A tutorial on how to make a three-dimensional circular button with font icons and CSS3.
:targetpseudo selector in CSS is both pretty cool and pretty limited in what it can do. In this article we discuss some things it can be helpful with, its limitations, and some work arounds.
In fluid width environments, the text that wraps around floated elements can get awkwardly narrow and trap bits of text orphaned away from the rest of the paragraph. This article explains that problem in more details and offers a few solutions.
Help yourself be better at accessibility by using better hiding techniques that don't use
A good-looking tab control usually has one feature that I've always found impossible to reproduce without images: borders that bend to the outside at the bottom of each tab. In this article I would like to show how you can use the CSS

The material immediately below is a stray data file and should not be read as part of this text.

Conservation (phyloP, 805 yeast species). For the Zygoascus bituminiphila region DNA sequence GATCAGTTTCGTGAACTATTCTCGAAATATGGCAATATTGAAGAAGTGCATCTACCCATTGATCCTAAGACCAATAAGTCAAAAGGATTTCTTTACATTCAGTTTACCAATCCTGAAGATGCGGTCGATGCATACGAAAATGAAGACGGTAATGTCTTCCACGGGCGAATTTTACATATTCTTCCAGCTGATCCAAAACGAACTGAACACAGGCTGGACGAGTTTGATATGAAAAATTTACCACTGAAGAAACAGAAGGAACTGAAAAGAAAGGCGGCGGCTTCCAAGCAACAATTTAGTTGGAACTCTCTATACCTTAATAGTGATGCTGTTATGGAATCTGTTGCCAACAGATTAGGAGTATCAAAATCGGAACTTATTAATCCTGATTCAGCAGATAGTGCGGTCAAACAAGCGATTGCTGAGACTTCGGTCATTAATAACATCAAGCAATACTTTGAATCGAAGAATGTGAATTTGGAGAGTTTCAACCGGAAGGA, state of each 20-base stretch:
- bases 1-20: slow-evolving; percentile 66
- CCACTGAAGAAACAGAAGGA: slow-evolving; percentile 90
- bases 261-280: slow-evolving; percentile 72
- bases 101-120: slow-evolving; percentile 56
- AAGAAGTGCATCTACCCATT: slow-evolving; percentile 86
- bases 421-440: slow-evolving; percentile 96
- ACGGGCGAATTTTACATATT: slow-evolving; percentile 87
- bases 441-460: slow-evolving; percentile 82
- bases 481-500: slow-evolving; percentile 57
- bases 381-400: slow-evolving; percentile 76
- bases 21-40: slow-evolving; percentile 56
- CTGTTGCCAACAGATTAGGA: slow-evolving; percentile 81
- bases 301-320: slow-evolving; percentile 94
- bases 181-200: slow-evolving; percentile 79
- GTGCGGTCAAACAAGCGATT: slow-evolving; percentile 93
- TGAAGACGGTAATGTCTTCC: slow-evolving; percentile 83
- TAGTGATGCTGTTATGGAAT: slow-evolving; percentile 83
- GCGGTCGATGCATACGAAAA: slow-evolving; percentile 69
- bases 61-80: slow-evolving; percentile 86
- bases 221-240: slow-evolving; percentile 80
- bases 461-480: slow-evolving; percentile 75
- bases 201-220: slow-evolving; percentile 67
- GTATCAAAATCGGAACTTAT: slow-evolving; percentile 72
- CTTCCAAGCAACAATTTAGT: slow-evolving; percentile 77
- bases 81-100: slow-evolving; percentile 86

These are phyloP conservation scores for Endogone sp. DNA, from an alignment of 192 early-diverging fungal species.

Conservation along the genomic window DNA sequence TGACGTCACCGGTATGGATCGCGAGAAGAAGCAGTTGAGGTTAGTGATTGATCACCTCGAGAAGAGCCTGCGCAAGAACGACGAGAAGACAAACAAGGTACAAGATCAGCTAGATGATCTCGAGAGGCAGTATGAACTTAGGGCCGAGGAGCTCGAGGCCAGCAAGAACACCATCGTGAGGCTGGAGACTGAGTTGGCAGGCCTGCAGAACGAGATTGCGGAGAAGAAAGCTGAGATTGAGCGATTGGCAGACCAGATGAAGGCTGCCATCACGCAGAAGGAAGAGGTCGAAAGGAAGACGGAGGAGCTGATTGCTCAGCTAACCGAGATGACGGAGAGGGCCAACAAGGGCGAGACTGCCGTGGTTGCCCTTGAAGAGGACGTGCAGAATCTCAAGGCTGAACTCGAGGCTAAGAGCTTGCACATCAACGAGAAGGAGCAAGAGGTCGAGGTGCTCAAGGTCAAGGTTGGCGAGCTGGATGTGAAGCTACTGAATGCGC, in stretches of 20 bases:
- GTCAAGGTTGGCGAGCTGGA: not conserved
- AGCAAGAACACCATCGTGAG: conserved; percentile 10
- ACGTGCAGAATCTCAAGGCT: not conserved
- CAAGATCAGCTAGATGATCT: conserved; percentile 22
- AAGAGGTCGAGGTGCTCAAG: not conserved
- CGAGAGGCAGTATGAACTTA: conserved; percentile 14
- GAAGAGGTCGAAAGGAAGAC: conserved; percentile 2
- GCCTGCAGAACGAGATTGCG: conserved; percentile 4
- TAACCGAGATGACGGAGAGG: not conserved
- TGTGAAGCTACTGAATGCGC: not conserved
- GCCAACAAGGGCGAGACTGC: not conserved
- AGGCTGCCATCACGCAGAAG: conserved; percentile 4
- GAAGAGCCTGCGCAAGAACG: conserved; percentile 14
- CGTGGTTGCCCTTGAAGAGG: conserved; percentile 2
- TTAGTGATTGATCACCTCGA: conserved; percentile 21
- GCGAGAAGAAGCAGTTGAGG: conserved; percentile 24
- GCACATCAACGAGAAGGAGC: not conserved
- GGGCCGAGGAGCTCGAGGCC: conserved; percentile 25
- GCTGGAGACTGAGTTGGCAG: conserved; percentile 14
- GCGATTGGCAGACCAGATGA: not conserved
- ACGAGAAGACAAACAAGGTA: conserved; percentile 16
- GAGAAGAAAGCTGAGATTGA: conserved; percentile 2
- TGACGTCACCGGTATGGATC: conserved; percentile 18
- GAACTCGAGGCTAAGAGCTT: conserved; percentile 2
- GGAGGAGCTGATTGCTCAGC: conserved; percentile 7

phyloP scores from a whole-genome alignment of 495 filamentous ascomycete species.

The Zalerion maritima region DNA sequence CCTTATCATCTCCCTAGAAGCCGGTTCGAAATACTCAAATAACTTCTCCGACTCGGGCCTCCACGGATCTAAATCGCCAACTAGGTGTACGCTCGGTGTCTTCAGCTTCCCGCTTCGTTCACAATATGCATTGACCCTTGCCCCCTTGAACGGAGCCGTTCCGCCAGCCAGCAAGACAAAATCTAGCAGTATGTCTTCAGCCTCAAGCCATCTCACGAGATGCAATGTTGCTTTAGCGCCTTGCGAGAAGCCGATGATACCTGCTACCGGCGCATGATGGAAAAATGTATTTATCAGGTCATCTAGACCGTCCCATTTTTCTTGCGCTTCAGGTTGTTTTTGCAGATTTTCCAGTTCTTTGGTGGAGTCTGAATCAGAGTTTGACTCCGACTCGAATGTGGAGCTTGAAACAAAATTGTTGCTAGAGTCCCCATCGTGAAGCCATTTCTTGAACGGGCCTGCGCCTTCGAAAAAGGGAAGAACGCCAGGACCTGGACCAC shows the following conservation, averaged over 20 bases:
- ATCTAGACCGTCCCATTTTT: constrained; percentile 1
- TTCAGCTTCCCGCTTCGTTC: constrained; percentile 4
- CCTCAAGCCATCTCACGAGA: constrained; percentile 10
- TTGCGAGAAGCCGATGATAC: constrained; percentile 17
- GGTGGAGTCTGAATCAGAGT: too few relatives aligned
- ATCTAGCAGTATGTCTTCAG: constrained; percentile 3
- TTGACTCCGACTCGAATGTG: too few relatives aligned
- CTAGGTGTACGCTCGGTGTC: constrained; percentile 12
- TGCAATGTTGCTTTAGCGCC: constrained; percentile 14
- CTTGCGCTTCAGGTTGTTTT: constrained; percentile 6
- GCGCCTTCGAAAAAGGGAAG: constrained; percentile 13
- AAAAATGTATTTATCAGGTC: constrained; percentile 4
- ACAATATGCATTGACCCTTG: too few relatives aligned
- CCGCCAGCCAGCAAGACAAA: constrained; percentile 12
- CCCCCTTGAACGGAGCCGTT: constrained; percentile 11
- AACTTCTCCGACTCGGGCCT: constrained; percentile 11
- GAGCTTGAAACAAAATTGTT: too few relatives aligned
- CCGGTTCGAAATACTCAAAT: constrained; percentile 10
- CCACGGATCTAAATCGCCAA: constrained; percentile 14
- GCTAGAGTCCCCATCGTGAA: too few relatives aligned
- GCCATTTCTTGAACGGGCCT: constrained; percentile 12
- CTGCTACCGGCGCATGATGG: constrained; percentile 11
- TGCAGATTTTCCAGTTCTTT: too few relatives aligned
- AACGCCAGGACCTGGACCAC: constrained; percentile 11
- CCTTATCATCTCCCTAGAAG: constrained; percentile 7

:afterpseudo elements to create this effect without using images.
I was recently putting together some CSS for columns. There was a few pre-determined widths that the columns needed to accommodate. For whatever reason (maybe because every grid framework in the world is this way) my mind went right to trying to find a common building block size. All columns are either the size of one building block or a multiple of a building block with gutter widths added. (more…)
Yet another useful thing that pseudo elements can do for us: allow us to create full browser width header bars without using internal non-semantic wrappers.
A CSS3 technique for selecting only texty inputs, without the burdon of listing every single attribute selector for every single new HTML5 input type. Plus alternates.